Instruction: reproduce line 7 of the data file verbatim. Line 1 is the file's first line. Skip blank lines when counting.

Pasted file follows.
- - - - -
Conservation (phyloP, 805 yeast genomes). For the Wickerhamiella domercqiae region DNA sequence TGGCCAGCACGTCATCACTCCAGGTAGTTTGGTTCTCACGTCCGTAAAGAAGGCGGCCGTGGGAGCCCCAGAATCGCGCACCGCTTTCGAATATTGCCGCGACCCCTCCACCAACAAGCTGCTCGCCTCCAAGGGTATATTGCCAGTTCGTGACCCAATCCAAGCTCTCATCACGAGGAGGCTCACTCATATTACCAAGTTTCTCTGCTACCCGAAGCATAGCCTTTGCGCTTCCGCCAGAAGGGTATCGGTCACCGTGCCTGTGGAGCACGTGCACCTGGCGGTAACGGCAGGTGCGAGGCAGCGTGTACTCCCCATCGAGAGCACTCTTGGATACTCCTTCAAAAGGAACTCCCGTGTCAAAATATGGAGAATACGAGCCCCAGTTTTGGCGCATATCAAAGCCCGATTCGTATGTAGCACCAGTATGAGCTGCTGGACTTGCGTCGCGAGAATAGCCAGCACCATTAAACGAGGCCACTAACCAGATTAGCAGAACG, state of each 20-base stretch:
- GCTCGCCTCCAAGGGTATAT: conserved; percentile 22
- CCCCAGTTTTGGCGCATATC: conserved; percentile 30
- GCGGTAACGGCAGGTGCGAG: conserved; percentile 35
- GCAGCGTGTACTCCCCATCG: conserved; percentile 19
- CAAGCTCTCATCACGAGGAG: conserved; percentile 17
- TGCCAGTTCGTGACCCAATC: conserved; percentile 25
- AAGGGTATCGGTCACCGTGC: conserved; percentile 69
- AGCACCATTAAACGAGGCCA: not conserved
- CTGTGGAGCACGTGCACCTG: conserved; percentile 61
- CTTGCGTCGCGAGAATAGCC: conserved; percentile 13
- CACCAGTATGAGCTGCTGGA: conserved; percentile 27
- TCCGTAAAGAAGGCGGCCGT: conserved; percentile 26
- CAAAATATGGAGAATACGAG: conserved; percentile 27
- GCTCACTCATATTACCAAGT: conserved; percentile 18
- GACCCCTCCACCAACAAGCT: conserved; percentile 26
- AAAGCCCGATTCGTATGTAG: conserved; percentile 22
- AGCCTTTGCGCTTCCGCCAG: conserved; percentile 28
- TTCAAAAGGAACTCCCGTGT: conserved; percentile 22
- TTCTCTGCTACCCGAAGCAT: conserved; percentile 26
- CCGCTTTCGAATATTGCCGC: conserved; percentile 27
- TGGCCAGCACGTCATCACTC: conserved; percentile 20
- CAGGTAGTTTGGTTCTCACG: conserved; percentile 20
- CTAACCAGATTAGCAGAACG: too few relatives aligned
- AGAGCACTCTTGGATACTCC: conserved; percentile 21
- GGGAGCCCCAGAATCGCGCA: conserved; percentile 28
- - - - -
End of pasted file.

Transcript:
- TGCCAGTTCGTGACCCAATC: conserved; percentile 25